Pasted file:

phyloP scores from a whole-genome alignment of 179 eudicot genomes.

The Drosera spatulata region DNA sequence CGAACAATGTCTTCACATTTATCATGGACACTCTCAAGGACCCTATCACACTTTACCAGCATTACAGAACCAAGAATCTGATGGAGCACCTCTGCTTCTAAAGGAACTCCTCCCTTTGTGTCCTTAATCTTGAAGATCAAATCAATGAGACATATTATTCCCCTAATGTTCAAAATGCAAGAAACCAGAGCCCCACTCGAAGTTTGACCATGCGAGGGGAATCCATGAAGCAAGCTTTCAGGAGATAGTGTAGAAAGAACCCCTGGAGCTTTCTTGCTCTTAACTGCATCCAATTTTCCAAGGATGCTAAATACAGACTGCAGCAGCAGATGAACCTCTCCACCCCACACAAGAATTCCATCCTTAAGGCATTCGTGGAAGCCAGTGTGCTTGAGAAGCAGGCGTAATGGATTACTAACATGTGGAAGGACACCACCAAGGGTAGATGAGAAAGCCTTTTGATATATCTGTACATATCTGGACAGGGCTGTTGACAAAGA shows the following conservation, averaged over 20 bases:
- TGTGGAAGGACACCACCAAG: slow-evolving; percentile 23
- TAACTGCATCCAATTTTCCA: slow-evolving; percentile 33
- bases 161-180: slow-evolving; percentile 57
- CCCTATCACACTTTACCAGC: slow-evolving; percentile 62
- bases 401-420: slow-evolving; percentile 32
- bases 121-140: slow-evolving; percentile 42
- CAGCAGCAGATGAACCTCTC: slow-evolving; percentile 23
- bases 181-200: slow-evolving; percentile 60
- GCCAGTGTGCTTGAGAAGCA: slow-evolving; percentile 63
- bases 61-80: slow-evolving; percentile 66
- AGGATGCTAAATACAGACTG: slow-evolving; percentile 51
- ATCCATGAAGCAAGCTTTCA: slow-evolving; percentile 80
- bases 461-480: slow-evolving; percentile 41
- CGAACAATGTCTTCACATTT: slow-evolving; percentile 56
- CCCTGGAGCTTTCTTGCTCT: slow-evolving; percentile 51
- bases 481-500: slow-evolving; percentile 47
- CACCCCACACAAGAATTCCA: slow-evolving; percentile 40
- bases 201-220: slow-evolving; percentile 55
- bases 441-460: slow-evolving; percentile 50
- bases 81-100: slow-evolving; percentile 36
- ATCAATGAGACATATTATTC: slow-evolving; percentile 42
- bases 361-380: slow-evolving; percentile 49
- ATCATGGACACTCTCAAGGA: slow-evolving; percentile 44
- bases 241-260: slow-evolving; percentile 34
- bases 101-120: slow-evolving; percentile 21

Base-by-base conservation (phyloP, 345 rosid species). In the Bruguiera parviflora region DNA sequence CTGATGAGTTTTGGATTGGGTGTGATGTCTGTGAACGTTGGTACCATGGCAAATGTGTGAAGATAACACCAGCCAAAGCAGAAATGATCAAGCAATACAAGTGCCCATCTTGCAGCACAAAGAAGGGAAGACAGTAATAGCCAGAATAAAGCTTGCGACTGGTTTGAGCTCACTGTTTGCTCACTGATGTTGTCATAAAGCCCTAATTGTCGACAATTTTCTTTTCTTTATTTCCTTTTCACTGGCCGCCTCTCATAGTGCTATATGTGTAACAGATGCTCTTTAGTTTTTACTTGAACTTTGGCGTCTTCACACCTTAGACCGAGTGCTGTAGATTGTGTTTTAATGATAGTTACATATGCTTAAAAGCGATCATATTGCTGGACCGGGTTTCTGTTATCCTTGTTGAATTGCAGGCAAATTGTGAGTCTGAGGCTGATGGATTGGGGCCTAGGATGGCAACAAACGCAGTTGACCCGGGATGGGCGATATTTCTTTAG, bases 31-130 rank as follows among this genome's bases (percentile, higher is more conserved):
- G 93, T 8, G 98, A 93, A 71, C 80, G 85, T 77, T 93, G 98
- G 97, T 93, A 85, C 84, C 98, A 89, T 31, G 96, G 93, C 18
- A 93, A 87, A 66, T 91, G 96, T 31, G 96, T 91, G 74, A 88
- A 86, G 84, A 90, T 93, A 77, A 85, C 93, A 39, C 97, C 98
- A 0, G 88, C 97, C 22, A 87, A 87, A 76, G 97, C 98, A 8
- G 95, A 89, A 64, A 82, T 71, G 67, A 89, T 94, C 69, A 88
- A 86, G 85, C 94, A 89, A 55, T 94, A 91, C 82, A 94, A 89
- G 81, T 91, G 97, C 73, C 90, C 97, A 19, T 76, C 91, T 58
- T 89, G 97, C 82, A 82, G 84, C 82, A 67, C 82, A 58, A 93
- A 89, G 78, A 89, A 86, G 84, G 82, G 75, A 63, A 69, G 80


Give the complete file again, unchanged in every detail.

phyloP scores from a whole-genome alignment of 179 eudicot genomes.

The Drosera spatulata region DNA sequence CGAACAATGTCTTCACATTTATCATGGACACTCTCAAGGACCCTATCACACTTTACCAGCATTACAGAACCAAGAATCTGATGGAGCACCTCTGCTTCTAAAGGAACTCCTCCCTTTGTGTCCTTAATCTTGAAGATCAAATCAATGAGACATATTATTCCCCTAATGTTCAAAATGCAAGAAACCAGAGCCCCACTCGAAGTTTGACCATGCGAGGGGAATCCATGAAGCAAGCTTTCAGGAGATAGTGTAGAAAGAACCCCTGGAGCTTTCTTGCTCTTAACTGCATCCAATTTTCCAAGGATGCTAAATACAGACTGCAGCAGCAGATGAACCTCTCCACCCCACACAAGAATTCCATCCTTAAGGCATTCGTGGAAGCCAGTGTGCTTGAGAAGCAGGCGTAATGGATTACTAACATGTGGAAGGACACCACCAAGGGTAGATGAGAAAGCCTTTTGATATATCTGTACATATCTGGACAGGGCTGTTGACAAAGA shows the following conservation, averaged over 20 bases:
- TGTGGAAGGACACCACCAAG: slow-evolving; percentile 23
- TAACTGCATCCAATTTTCCA: slow-evolving; percentile 33
- bases 161-180: slow-evolving; percentile 57
- CCCTATCACACTTTACCAGC: slow-evolving; percentile 62
- bases 401-420: slow-evolving; percentile 32
- bases 121-140: slow-evolving; percentile 42
- CAGCAGCAGATGAACCTCTC: slow-evolving; percentile 23
- bases 181-200: slow-evolving; percentile 60
- GCCAGTGTGCTTGAGAAGCA: slow-evolving; percentile 63
- bases 61-80: slow-evolving; percentile 66
- AGGATGCTAAATACAGACTG: slow-evolving; percentile 51
- ATCCATGAAGCAAGCTTTCA: slow-evolving; percentile 80
- bases 461-480: slow-evolving; percentile 41
- CGAACAATGTCTTCACATTT: slow-evolving; percentile 56
- CCCTGGAGCTTTCTTGCTCT: slow-evolving; percentile 51
- bases 481-500: slow-evolving; percentile 47
- CACCCCACACAAGAATTCCA: slow-evolving; percentile 40
- bases 201-220: slow-evolving; percentile 55
- bases 441-460: slow-evolving; percentile 50
- bases 81-100: slow-evolving; percentile 36
- ATCAATGAGACATATTATTC: slow-evolving; percentile 42
- bases 361-380: slow-evolving; percentile 49
- ATCATGGACACTCTCAAGGA: slow-evolving; percentile 44
- bases 241-260: slow-evolving; percentile 34
- bases 101-120: slow-evolving; percentile 21

Base-by-base conservation (phyloP, 345 rosid species). In the Bruguiera parviflora region DNA sequence CTGATGAGTTTTGGATTGGGTGTGATGTCTGTGAACGTTGGTACCATGGCAAATGTGTGAAGATAACACCAGCCAAAGCAGAAATGATCAAGCAATACAAGTGCCCATCTTGCAGCACAAAGAAGGGAAGACAGTAATAGCCAGAATAAAGCTTGCGACTGGTTTGAGCTCACTGTTTGCTCACTGATGTTGTCATAAAGCCCTAATTGTCGACAATTTTCTTTTCTTTATTTCCTTTTCACTGGCCGCCTCTCATAGTGCTATATGTGTAACAGATGCTCTTTAGTTTTTACTTGAACTTTGGCGTCTTCACACCTTAGACCGAGTGCTGTAGATTGTGTTTTAATGATAGTTACATATGCTTAAAAGCGATCATATTGCTGGACCGGGTTTCTGTTATCCTTGTTGAATTGCAGGCAAATTGTGAGTCTGAGGCTGATGGATTGGGGCCTAGGATGGCAACAAACGCAGTTGACCCGGGATGGGCGATATTTCTTTAG, bases 31-130 rank as follows among this genome's bases (percentile, higher is more conserved):
- G 93, T 8, G 98, A 93, A 71, C 80, G 85, T 77, T 93, G 98
- G 97, T 93, A 85, C 84, C 98, A 89, T 31, G 96, G 93, C 18
- A 93, A 87, A 66, T 91, G 96, T 31, G 96, T 91, G 74, A 88
- A 86, G 84, A 90, T 93, A 77, A 85, C 93, A 39, C 97, C 98
- A 0, G 88, C 97, C 22, A 87, A 87, A 76, G 97, C 98, A 8
- G 95, A 89, A 64, A 82, T 71, G 67, A 89, T 94, C 69, A 88
- A 86, G 85, C 94, A 89, A 55, T 94, A 91, C 82, A 94, A 89
- G 81, T 91, G 97, C 73, C 90, C 97, A 19, T 76, C 91, T 58
- T 89, G 97, C 82, A 82, G 84, C 82, A 67, C 82, A 58, A 93
- A 89, G 78, A 89, A 86, G 84, G 82, G 75, A 63, A 69, G 80